News / Asia

Japan Wants More Say Over US Troops on Okinawa

People form a 'human chain' around U.S. Futenma airbase on the Japanese island of Okinawa during an earlier protest against US troops there on May 16, 2010.
People form a 'human chain' around U.S. Futenma airbase on the Japanese island of Okinawa during an earlier protest against US troops there on May 16, 2010.
TEXT SIZE - +

Japan's foreign minister is promising Okinawans that Tokyo will press Washington to give Japanese authorities more jurisdiction over U.S. forces on the island. The pledge comes as the United States and Japan are trying to reach a compromise over a controversial relocation of an American air station on the southern Japanese island.

The visit to Okinawa by foreign minister Koichiro Gemba is seen as an attempt to assuage continuing resentment by the islanders towards both Tokyo and Washington about the burden imposed on Okinawa of hosting the U.S. military.

Gemba met with Okinawa's governor just days after the U.S. military conditionally agreed to give Japan increased criminal jurisdiction over American civilian workers at U.S. bases.

The foreign minister said he will continue to do all he possibly can to persuade the United States to make more operational changes to the Status of Forces Agreement, known as SOFA.

Okinawa Governor Hirokazu Nakaima told Gemba on Saturday he is grateful for Tokyo's effort towards further modifications of the agreement, which gives the U.S. military initial jurisdiction over its personnel, both soldiers and civilians, who are accused of criminal
acts in Japan.

The governor says there is a strong desire among the people of Okinawa for a drastic review of the agreement.

Crimes committed by U.S. military personnel in Japan have repeatedly caused public outrage, compounded by delayed handovers of suspects to Japanese authorities or when those convicted receive punishments perceived as lenient.

Public prosecutors on Okinawa on Friday indicted an American working ona base on the island for a January traffic accident that resulted in the death of a 19-year-old Japanese motorist. U.S. authorities had punished the employee of the Army and Air Force Exchange Service (AAFES), which is an agency of the U.S. Defense Department, by suspending his driver's license for a five-year period.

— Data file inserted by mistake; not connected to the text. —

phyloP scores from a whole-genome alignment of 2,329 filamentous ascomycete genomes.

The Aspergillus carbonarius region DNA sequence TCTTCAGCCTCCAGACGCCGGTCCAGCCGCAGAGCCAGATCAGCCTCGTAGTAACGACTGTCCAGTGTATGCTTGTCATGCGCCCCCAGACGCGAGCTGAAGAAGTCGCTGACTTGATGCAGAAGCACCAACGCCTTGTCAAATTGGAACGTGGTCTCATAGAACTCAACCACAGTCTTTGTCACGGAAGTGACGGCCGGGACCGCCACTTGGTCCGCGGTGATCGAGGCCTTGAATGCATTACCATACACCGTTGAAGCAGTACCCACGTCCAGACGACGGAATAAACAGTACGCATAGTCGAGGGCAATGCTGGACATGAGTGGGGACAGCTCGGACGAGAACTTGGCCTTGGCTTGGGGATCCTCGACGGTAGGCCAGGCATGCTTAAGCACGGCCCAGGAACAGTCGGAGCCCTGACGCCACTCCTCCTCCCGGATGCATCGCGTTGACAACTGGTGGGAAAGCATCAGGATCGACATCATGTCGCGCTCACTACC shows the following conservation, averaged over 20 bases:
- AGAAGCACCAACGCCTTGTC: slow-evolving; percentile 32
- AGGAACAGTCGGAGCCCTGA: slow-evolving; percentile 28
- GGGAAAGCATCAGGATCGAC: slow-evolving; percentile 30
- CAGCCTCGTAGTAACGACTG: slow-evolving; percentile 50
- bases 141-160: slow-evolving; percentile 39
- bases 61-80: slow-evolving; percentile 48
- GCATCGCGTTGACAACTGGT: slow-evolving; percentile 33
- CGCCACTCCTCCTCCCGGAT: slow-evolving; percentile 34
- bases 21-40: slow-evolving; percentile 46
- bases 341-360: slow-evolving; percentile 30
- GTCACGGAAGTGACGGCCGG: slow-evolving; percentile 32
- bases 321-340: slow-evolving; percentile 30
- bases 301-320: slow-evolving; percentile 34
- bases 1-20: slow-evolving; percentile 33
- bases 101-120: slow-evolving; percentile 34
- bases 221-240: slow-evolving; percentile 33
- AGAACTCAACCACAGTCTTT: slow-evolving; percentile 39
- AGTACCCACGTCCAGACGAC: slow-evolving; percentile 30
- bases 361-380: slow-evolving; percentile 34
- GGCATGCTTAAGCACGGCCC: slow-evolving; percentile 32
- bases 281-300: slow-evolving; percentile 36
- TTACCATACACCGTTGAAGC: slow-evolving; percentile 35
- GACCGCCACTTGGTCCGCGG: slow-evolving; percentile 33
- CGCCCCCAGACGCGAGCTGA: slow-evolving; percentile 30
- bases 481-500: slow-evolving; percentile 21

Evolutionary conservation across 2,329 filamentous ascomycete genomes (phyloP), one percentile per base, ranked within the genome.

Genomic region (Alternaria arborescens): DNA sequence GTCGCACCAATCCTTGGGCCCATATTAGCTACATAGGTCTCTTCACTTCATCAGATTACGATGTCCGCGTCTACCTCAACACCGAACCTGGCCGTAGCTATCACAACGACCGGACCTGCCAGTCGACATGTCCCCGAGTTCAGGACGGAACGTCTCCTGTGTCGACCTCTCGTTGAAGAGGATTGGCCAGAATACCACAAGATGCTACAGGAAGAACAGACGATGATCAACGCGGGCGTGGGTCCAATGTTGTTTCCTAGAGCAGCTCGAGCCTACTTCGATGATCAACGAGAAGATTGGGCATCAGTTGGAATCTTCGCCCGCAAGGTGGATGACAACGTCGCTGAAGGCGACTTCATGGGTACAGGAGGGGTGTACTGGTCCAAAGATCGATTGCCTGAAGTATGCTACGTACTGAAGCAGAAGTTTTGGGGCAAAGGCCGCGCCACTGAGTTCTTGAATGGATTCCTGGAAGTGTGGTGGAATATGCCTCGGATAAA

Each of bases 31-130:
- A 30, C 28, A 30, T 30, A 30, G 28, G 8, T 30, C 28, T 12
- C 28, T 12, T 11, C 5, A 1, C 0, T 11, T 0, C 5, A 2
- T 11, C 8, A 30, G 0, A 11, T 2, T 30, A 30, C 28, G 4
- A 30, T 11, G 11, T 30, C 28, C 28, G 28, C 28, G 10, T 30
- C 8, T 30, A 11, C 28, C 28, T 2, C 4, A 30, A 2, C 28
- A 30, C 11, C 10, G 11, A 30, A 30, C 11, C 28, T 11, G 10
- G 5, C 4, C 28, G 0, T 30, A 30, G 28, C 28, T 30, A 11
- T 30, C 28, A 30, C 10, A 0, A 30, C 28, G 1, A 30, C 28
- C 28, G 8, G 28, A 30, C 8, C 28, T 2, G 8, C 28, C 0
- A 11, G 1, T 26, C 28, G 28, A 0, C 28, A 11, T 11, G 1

The Yomiuri, the top circulating newspaper in Japan, on Saturday quoted "sources close to the Foreign Ministry" saying American officials agreed to modifying how SOFA is implemented because Washington worries the issue could have political ramifications for other important issues. Those include the planned relocation of the U.S. Futenma Marine Air Station on Okinawa.

Tokyo and Washington since 2005 have planned to move the facility to the coastal tourist town of Nago. It is currently located in the middle of the city of Ginowan, which has been built up over the years around the busy military facility.

Despite the current noise and congestion in Ginowan, anti-base groups, backed by some local politicians, oppose just moving the base to another part of the island. They want the facility moved completely from Okinawa to another part of Japan.

You May Like

Wikipedia Proves Useful for Tracking Flu

Technique gave better results than Center for Disease Control (CDC) and Google’s Flu Trends More

Turkish Law Gives Spy Agency Controversial Powers

Parliament approves legislation to bolster powers of intelligence service, which government claims is necessary to modernize and deal with new threats Turkey faces More

Video Face of American Farmer Changing

Average American farmer is now 58 years old, and farmers 65 and older are the fastest growing segment of the population More

This forum has been closed.
Comments
     
There are no comments in this forum. Be first and add one

Featured Videos